Clinical Assistant Professor
Ph.D., Southern Methodist University
6401 Airline Rd
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Dr. Diane Gifford is a clinical assistant professor in the Annette Caldwell Simmons School of Education and Human Development at Southern Methodist University. In 2013, she earned her Ph.D. in Educational Research with a focus on literacy and, in particular, specific reading comprehension deficits in children. During her doctoral studies at SMU, she was one of ten chosen nationwide for the Council of Exceptional Children’s Division of Research Outstanding Doctoral Student Scholars for 2010. She also holds a M.Ed. in Curriculum and Instruction from The University of Texas at Arlington.
Prior to coming to SMU, Dr. Gifford spent over 18 years as a classroom teacher and administrator in the Dallas, Texas, area. As the Director of Curriculum at a school of over 800 children in preschool through Grade 8, she instituted academic programs, provided professional development opportunities, mentored teachers, and supervised the administering of benchmarks and continuous progress monitoring indicators, guiding subsequent interventions for at risk students in both reading and mathematics.
Currently, Dr. Gifford teachers graduate and undergraduate classes in literacy and learning at SMU. Additionally, she has worked on several grants and special projects, including Project Intensity (see http://www.projectintensity.com), the istation Formative Assessment Project and istation Teacher Resources Project, and most recently, working to develop ways in which to advance literacy learning in adult non-readers.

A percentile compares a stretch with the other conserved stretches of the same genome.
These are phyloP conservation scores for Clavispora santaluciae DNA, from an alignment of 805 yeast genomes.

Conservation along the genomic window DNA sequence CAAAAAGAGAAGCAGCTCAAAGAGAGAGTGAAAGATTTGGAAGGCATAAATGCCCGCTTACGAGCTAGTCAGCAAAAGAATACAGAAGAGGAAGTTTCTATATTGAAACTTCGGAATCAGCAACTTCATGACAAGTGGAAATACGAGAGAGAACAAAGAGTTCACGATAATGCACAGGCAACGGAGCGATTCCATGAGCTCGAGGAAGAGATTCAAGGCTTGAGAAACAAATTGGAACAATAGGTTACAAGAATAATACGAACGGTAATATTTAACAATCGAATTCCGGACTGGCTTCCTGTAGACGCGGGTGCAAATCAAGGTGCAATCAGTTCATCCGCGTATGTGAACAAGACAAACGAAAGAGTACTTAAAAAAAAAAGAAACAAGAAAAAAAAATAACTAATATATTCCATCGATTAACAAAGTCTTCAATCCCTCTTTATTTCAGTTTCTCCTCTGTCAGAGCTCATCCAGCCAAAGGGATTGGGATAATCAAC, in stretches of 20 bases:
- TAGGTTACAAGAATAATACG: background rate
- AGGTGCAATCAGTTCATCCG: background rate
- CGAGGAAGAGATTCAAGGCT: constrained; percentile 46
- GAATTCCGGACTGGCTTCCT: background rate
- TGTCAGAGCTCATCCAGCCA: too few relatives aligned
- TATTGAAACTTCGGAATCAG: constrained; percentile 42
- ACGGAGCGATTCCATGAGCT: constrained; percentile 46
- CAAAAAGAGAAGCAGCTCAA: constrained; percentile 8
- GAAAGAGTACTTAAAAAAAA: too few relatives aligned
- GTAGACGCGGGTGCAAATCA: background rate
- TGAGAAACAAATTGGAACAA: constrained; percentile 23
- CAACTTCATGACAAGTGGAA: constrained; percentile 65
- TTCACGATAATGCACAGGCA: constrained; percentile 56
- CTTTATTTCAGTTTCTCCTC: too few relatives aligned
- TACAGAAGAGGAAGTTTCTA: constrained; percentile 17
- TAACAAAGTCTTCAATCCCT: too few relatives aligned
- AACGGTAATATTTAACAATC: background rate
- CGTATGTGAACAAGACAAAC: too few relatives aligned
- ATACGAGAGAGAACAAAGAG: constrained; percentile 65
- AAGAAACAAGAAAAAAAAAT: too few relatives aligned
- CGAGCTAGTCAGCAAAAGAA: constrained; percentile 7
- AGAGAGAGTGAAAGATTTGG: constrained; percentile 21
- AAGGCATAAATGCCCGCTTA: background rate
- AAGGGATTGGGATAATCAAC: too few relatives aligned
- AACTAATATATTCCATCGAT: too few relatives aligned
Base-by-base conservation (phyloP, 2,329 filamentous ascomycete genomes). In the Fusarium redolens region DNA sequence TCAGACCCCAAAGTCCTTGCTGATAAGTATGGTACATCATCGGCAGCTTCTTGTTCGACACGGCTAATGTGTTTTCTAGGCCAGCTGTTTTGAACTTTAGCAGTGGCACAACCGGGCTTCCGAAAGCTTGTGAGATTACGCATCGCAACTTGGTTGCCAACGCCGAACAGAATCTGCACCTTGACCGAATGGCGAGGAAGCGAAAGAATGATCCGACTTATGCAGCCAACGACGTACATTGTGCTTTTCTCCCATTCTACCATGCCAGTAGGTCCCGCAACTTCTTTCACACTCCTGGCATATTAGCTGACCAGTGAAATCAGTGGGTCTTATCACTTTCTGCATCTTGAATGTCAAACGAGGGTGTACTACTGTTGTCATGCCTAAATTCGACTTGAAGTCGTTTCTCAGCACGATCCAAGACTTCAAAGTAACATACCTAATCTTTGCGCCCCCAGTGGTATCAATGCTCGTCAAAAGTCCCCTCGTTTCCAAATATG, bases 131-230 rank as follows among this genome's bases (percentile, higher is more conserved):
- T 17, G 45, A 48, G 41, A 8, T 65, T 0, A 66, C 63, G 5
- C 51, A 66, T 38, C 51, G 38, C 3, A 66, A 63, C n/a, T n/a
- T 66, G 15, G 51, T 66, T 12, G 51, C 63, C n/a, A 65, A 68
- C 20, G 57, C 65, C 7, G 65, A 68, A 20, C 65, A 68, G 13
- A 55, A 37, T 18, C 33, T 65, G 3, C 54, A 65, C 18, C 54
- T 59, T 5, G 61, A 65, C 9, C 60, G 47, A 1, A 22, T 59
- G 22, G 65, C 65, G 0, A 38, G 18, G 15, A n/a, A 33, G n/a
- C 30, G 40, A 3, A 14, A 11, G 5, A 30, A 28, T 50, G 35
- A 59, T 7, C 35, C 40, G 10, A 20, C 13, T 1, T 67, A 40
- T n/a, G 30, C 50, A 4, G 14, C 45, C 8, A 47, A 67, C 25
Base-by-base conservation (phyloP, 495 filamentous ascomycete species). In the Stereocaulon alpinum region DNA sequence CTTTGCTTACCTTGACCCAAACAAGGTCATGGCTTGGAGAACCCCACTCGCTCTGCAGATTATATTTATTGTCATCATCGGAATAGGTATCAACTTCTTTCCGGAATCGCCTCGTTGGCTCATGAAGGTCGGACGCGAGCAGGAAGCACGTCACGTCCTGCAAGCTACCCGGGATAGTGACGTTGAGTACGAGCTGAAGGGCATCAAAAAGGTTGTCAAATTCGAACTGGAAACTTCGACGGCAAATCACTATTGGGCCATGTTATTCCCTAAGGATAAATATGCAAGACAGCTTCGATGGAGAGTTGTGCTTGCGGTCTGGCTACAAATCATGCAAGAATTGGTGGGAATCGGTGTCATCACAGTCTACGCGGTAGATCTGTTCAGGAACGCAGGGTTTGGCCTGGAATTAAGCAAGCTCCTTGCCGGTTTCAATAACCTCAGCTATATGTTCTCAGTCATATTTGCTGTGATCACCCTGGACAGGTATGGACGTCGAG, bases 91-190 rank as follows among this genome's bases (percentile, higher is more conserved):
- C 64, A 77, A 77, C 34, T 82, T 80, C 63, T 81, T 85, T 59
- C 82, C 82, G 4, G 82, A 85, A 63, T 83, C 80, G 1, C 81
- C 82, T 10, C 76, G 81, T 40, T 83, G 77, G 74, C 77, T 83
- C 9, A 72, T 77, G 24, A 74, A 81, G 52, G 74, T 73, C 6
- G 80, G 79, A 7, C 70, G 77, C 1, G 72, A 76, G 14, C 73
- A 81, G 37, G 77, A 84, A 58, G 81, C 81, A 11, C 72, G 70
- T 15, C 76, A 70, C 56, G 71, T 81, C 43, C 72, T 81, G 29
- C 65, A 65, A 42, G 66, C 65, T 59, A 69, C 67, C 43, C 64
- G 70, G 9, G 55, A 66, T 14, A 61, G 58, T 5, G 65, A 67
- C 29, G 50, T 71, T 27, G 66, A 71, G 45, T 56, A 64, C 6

Dr. Gifford received her B.A. in Elementary Education at Southern Methodist University in 1982. In fact, she was a member of the last class to receive this degree before it was dropped as a major field of study. Over the years, she has watched as a new and dynamic Simmons School of Education and Human Development has moved to the forefront of research, evidence-based teaching and instruction, and policy development. She is proud and honored to be a part of the Simmons School and its mission of Changing Minds in the 21st century.
Allor, J., Gifford, D. B., Jones, F. J., Al Otaiba, S., Yovanoff, P., Ortiz, M., & Cheatham, J. (in preparation). The effects of a text-centered supplemental curriculum for students with intellectual disability.
Jones, F. J., Gifford, D. B., Yovanoff, P., Al Otaiba, S., Levy, D., & Allor, J. (accepted for publication). Alternate assessment formats for progress monitoring students with intellectual disabilities and below average intellectual quotients: An exploratory study. Focus on Autism and Developmental Disabilities.
Ketterlin-Geller, L.R., Gifford, D. B., & Perry, L. (2015). Measuring middle school students’ algebra readiness: Examining validity evidence for experimental measures. Assessment for Effective Intervention, July, 1-13. DOI 10.1177/1534508415586545
Allor, J. H., Gifford, D. B., Al Otaiba, S., Miller, S. J., & Cheatham, J. P. (2013). Teaching students with intellectual disability to integrate reading skills: Effects of Text and Text-Based Lessons. Remedial and Special Education, 34, 346-356. DOI 10.1177/0741932513494020.
Allor, J. H., Champlin, T. M., Gifford, D. B., & Mathes, P. G. (2010). Methods for increasing the intensity of reading instruction for students with intellectual disabilities. Education and Training in Autism and Developmental Disabilities, 45, 500-511.
Gifford, D. B. (2013). Identifying specific comprehension deficits in children. (Order No. 3566599, Southern Methodist University). ProQuest Dissertations and Theses, 216. Retrieved from http://search.proquest.com/docview/1417048050?accountid=6667. (1417048050).